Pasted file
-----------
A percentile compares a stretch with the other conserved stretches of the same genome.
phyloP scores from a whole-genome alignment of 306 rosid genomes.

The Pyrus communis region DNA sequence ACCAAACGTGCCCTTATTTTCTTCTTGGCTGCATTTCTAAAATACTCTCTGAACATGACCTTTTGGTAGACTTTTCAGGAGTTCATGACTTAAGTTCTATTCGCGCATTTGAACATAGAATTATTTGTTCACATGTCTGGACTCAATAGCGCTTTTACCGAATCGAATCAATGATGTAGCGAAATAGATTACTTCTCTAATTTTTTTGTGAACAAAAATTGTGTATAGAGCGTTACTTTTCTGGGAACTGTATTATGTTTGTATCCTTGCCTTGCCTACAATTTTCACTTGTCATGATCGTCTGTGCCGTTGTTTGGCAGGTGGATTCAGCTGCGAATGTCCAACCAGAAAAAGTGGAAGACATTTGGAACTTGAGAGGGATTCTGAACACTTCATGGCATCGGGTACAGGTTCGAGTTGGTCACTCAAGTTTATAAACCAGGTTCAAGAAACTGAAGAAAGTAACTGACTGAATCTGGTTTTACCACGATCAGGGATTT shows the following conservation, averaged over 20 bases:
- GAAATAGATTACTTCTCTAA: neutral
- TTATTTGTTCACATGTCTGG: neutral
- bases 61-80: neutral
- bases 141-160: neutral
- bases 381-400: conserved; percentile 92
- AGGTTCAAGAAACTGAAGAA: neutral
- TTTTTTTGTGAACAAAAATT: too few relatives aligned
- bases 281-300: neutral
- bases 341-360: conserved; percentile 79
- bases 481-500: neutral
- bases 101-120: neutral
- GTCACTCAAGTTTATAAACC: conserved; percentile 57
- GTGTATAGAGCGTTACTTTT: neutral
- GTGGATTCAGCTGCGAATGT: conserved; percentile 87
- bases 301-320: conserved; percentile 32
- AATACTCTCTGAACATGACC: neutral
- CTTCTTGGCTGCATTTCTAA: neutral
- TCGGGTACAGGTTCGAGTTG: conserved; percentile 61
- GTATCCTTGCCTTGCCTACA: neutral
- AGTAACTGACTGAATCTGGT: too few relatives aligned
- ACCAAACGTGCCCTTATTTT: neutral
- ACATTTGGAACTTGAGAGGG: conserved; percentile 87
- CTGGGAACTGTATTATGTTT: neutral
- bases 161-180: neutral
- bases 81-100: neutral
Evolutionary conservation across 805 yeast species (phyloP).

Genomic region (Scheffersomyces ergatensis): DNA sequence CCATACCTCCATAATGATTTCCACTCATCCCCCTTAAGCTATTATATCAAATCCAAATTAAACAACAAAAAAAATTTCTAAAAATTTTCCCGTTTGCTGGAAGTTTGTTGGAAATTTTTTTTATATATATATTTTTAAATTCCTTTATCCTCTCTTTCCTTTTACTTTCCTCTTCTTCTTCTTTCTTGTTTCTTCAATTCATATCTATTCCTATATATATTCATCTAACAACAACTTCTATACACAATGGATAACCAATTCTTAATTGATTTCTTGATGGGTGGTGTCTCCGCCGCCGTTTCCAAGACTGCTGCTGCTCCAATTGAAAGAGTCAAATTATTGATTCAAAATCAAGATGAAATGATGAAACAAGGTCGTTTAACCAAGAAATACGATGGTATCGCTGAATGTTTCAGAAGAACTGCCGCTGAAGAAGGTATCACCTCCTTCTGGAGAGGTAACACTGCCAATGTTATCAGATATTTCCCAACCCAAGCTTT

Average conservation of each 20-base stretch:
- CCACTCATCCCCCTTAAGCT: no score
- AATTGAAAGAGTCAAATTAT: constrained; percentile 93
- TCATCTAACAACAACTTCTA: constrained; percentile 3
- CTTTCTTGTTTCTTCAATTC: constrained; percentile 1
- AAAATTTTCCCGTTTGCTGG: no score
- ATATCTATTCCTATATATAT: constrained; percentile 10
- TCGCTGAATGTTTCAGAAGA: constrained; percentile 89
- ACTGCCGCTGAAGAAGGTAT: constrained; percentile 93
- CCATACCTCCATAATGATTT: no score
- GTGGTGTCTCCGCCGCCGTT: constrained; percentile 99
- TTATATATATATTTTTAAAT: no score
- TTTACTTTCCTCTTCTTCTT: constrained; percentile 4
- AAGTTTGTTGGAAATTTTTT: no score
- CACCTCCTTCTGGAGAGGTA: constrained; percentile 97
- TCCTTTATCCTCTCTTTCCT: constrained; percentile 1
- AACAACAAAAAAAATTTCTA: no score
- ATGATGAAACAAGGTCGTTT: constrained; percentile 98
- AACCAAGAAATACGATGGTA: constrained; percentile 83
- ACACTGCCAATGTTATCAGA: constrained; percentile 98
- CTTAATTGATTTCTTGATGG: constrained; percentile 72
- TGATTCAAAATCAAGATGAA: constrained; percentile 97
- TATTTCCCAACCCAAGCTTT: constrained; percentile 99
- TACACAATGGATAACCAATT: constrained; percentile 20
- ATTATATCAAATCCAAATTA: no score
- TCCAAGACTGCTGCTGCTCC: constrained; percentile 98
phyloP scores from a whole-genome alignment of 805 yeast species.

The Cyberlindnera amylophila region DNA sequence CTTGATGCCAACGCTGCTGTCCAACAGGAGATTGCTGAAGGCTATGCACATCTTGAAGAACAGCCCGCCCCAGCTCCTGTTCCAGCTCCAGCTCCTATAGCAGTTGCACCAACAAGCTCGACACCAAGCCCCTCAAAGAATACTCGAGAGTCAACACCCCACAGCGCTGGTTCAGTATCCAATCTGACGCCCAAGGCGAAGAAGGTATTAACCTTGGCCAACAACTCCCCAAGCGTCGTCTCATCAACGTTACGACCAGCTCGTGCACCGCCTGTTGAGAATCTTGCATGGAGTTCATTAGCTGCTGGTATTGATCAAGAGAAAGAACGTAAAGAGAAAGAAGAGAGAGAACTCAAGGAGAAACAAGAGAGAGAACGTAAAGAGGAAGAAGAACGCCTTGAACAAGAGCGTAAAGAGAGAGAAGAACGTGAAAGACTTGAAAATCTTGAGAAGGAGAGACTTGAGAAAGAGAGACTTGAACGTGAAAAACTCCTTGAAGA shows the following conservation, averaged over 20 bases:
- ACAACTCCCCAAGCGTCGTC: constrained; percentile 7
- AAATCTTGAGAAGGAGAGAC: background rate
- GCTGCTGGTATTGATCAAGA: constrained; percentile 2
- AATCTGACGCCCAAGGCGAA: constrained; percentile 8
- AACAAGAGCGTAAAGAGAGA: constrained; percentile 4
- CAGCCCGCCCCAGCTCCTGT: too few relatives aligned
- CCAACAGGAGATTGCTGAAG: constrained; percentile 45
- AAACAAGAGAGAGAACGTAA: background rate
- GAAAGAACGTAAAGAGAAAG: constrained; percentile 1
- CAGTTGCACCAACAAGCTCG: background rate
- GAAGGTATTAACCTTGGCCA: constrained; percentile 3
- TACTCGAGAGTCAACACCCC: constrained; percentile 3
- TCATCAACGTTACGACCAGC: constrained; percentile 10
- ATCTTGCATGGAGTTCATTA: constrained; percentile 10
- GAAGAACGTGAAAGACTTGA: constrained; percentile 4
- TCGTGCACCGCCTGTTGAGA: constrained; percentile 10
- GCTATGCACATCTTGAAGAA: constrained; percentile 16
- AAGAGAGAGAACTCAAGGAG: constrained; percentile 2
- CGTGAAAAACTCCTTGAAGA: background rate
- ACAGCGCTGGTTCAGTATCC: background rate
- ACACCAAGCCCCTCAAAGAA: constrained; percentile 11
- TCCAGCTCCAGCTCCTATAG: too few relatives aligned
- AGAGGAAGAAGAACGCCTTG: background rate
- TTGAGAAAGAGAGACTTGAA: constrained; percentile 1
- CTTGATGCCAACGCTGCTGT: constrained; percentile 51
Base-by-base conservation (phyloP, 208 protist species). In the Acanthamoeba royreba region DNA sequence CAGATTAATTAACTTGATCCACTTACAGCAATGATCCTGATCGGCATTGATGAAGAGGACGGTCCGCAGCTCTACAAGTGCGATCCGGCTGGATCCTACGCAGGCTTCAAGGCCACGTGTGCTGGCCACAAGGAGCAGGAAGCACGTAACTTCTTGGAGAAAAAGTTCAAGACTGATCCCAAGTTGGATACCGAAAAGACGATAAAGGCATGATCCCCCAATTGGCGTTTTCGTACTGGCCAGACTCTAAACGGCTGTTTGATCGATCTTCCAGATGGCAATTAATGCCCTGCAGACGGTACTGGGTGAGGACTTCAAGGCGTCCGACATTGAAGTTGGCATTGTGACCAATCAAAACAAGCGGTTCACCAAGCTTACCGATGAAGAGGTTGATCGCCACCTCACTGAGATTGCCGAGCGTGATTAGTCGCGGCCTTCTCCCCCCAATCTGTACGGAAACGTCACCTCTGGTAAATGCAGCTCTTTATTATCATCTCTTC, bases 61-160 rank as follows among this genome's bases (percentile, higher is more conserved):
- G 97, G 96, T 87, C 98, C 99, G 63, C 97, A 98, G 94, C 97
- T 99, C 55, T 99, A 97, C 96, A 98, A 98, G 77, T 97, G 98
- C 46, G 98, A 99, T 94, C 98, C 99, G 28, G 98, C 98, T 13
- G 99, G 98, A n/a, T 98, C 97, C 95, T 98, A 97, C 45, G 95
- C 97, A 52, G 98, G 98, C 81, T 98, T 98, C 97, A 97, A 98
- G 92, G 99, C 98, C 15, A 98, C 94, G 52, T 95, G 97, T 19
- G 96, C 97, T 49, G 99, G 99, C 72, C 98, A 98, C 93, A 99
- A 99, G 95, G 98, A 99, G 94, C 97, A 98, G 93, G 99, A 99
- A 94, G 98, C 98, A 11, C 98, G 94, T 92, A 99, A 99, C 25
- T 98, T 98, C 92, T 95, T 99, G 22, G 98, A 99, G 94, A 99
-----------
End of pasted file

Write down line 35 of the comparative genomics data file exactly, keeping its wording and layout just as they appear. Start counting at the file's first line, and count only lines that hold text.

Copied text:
- CTTTCTTGTTTCTTCAATTC: constrained; percentile 1